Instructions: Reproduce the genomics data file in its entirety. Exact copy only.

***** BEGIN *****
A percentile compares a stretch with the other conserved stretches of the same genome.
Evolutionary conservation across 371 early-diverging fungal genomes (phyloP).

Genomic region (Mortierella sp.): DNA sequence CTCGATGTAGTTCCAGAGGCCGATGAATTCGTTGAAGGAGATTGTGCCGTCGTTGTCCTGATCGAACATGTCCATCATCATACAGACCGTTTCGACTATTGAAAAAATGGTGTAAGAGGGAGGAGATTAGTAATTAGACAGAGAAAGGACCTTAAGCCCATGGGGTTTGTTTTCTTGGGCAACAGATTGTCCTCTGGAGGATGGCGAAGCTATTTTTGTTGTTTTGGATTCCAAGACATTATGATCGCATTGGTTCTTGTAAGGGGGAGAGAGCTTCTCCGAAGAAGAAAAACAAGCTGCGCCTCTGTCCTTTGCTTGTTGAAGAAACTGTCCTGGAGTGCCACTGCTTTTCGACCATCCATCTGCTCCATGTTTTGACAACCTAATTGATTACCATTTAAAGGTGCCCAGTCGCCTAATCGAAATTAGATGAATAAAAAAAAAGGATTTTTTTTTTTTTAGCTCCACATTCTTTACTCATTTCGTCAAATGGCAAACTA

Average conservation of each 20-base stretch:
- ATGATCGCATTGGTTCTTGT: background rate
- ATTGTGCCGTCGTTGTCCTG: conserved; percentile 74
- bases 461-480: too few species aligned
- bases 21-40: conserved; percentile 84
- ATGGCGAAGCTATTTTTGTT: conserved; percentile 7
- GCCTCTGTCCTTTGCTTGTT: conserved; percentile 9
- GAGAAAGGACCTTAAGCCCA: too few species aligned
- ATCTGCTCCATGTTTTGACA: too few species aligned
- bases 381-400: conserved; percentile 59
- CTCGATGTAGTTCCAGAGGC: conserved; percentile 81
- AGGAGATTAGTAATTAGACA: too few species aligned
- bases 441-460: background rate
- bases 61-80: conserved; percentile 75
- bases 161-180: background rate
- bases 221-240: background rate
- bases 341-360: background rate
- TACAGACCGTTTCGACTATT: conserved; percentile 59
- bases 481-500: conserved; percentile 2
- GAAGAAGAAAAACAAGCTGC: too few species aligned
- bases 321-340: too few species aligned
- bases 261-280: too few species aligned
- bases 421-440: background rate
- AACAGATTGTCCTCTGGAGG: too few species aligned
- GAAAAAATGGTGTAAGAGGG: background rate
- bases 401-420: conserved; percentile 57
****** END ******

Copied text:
A percentile compares a stretch with the other conserved stretches of the same genome.
Evolutionary conservation across 371 early-diverging fungal genomes (phyloP).

Genomic region (Mortierella sp.): DNA sequence CTCGATGTAGTTCCAGAGGCCGATGAATTCGTTGAAGGAGATTGTGCCGTCGTTGTCCTGATCGAACATGTCCATCATCATACAGACCGTTTCGACTATTGAAAAAATGGTGTAAGAGGGAGGAGATTAGTAATTAGACAGAGAAAGGACCTTAAGCCCATGGGGTTTGTTTTCTTGGGCAACAGATTGTCCTCTGGAGGATGGCGAAGCTATTTTTGTTGTTTTGGATTCCAAGACATTATGATCGCATTGGTTCTTGTAAGGGGGAGAGAGCTTCTCCGAAGAAGAAAAACAAGCTGCGCCTCTGTCCTTTGCTTGTTGAAGAAACTGTCCTGGAGTGCCACTGCTTTTCGACCATCCATCTGCTCCATGTTTTGACAACCTAATTGATTACCATTTAAAGGTGCCCAGTCGCCTAATCGAAATTAGATGAATAAAAAAAAAGGATTTTTTTTTTTTTAGCTCCACATTCTTTACTCATTTCGTCAAATGGCAAACTA

Average conservation of each 20-base stretch:
- ATGATCGCATTGGTTCTTGT: background rate
- ATTGTGCCGTCGTTGTCCTG: conserved; percentile 74
- bases 461-480: too few species aligned
- bases 21-40: conserved; percentile 84
- ATGGCGAAGCTATTTTTGTT: conserved; percentile 7
- GCCTCTGTCCTTTGCTTGTT: conserved; percentile 9
- GAGAAAGGACCTTAAGCCCA: too few species aligned
- ATCTGCTCCATGTTTTGACA: too few species aligned
- bases 381-400: conserved; percentile 59
- CTCGATGTAGTTCCAGAGGC: conserved; percentile 81
- AGGAGATTAGTAATTAGACA: too few species aligned
- bases 441-460: background rate
- bases 61-80: conserved; percentile 75
- bases 161-180: background rate
- bases 221-240: background rate
- bases 341-360: background rate
- TACAGACCGTTTCGACTATT: conserved; percentile 59
- bases 481-500: conserved; percentile 2
- GAAGAAGAAAAACAAGCTGC: too few species aligned
- bases 321-340: too few species aligned
- bases 261-280: too few species aligned
- bases 421-440: background rate
- AACAGATTGTCCTCTGGAGG: too few species aligned
- GAAAAAATGGTGTAAGAGGG: background rate
- bases 401-420: conserved; percentile 57